Anyway, I use savings bonds for intermediate term savings; money that I’m pretty sure I won’t need in less than a year, but might want within the next 5 years, e.g., saving for a house. So I don’t care very much about not being able to redeem earlier than one year.

  5. govenar says:

    Ok, the FAQ at says “by regulation, a savings bond is a registered security and ownership is non-transferable”.

    But the FAQ at says “The “Gift Box” function allows customers to buy savings bonds for someone else and keep the bonds in their own account until they are ready to give them to the recipient. Once the purchaser knows the recipient’s required information – his or her full name, social security number and/or taxpayer ID number and address – and has confirmed that the recipient has established a TreasuryDirect account, he or she can transfer the gift into the recipient’s account.”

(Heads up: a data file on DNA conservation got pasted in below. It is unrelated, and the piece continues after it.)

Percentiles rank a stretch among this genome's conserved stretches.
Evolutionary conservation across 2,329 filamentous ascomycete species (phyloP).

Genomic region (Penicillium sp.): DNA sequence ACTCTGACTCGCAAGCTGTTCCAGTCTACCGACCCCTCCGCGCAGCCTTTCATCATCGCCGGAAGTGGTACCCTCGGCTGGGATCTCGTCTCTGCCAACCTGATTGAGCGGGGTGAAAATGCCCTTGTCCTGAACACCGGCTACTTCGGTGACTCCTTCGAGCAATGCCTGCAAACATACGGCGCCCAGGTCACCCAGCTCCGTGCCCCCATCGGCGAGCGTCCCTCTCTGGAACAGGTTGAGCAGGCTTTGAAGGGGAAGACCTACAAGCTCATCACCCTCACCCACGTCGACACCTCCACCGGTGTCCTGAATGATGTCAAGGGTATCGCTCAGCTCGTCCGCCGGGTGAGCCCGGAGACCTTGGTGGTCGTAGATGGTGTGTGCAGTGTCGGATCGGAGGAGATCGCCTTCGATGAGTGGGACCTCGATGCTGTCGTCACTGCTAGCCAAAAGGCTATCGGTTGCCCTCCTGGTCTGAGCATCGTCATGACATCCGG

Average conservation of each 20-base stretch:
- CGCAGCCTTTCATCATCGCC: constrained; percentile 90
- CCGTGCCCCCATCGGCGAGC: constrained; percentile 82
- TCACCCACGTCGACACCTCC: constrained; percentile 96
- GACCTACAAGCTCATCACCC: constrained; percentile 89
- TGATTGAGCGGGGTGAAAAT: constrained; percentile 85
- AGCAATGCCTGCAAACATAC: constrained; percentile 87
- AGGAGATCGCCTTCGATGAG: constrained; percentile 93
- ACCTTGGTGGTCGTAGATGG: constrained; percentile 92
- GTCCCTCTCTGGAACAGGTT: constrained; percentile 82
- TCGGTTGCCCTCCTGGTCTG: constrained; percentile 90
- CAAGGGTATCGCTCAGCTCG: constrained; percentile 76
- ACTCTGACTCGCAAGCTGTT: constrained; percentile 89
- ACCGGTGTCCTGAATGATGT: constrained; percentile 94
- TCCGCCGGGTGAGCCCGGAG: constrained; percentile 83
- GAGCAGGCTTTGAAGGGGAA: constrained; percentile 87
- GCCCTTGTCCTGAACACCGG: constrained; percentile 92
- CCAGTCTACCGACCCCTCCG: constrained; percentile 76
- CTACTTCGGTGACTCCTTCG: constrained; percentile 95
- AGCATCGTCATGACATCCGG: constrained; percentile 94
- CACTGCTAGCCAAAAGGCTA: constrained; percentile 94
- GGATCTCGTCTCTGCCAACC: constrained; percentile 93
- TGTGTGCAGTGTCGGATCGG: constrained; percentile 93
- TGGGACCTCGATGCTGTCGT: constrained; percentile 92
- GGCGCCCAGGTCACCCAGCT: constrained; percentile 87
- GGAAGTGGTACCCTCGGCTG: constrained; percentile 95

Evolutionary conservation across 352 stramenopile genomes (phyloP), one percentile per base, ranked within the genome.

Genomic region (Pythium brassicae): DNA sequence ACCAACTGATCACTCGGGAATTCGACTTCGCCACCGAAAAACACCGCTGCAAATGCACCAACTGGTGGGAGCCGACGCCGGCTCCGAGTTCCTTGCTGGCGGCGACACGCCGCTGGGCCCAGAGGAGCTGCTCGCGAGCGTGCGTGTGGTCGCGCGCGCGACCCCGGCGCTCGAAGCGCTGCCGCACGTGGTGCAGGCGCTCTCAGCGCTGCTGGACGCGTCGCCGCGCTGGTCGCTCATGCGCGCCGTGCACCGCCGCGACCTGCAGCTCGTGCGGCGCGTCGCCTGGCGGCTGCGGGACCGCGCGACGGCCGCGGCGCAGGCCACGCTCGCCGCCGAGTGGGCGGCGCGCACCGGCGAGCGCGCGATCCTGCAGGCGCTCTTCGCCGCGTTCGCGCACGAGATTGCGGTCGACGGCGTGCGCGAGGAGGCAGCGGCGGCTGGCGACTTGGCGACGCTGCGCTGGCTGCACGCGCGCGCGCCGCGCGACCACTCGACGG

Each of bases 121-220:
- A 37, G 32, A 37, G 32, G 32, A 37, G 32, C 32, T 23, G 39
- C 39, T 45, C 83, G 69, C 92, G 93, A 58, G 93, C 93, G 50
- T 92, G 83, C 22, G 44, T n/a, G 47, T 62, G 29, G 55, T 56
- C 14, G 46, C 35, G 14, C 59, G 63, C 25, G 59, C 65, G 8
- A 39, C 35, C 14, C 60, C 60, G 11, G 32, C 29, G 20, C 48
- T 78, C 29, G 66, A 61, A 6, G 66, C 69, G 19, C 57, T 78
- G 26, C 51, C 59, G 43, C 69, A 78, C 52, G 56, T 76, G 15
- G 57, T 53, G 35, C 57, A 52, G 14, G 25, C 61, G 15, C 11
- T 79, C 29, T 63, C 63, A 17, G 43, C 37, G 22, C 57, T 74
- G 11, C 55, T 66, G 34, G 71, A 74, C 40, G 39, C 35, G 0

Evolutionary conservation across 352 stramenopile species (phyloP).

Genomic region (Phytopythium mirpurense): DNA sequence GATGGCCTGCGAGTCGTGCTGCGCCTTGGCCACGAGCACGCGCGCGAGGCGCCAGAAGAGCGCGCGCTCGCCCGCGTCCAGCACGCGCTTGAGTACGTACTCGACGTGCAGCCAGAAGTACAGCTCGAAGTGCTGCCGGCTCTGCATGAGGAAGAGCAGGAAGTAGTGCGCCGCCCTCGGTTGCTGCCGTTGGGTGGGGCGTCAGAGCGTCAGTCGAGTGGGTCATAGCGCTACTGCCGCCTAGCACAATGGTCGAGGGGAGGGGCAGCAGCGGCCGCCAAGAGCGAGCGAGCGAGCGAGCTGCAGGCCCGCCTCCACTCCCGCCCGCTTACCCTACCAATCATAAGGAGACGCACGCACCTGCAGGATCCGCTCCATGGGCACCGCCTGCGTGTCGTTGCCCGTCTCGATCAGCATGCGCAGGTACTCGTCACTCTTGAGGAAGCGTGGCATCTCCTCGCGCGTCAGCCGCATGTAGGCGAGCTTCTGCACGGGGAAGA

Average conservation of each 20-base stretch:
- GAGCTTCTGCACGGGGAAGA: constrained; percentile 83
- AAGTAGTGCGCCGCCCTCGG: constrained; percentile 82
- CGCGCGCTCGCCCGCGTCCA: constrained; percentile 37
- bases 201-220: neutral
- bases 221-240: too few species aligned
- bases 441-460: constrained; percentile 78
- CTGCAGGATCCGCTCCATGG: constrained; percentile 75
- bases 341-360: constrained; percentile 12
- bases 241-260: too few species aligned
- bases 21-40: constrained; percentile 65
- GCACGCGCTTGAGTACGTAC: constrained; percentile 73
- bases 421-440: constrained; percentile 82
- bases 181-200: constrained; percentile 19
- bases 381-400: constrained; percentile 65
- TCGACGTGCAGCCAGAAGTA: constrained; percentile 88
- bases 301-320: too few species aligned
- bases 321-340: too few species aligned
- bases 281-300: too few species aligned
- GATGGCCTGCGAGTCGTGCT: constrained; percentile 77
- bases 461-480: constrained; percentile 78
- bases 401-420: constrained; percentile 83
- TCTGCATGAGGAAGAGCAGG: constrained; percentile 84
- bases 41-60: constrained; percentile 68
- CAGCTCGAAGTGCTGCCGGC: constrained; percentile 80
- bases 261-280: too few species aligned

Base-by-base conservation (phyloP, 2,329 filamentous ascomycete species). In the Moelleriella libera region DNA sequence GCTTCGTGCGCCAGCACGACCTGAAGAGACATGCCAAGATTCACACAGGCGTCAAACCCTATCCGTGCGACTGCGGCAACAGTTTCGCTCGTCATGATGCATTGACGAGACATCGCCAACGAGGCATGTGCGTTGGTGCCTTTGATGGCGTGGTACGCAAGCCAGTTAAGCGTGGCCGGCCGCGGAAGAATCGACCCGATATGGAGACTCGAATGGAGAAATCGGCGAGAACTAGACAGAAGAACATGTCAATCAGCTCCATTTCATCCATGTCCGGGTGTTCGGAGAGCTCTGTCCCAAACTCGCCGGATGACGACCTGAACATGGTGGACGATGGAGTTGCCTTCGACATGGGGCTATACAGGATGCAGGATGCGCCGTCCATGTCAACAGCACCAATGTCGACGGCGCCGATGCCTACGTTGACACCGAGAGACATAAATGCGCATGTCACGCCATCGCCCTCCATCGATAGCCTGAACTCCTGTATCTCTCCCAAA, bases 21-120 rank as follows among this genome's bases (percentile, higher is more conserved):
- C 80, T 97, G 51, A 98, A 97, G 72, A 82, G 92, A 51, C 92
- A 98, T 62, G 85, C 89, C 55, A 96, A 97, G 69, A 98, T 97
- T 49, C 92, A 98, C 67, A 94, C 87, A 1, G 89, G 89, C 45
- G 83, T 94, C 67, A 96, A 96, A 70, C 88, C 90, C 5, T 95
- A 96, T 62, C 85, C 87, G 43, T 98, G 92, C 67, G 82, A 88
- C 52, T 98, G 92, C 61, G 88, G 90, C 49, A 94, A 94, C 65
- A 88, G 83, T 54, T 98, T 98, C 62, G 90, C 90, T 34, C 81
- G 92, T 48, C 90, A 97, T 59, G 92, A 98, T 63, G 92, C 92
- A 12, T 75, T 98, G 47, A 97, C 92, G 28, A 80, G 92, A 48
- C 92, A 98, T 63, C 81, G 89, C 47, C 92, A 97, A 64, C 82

That kinda sounds like if you explicitly designate a savings bond as a gift when you buy it, you have the option of transferring it to someone else one time.

    • NateUVM says:

      Well, yes, you could do that. But then you’d already have to have that future “buyer” of your bond already lined up, because you’d need enough of their personal info to go through the process you’ve outlined.

      Question is, if you’re already lining up who you’re going to sell the bond to, why are you buying the bond in the first place?

      No, this option really is only for the case in which you want to make a gift of the bond and you already know who you are giving it to.

  6. PK says:

    Didn’t I ask the original question? 😉

  7. fabclimber says:

    This is a great article stating the major pros and cons, and the follow-up comments are terrific too! Thanks to all!

  8. skylog says:

    as you stated, it just seems like way too much work and tracking to be worth it.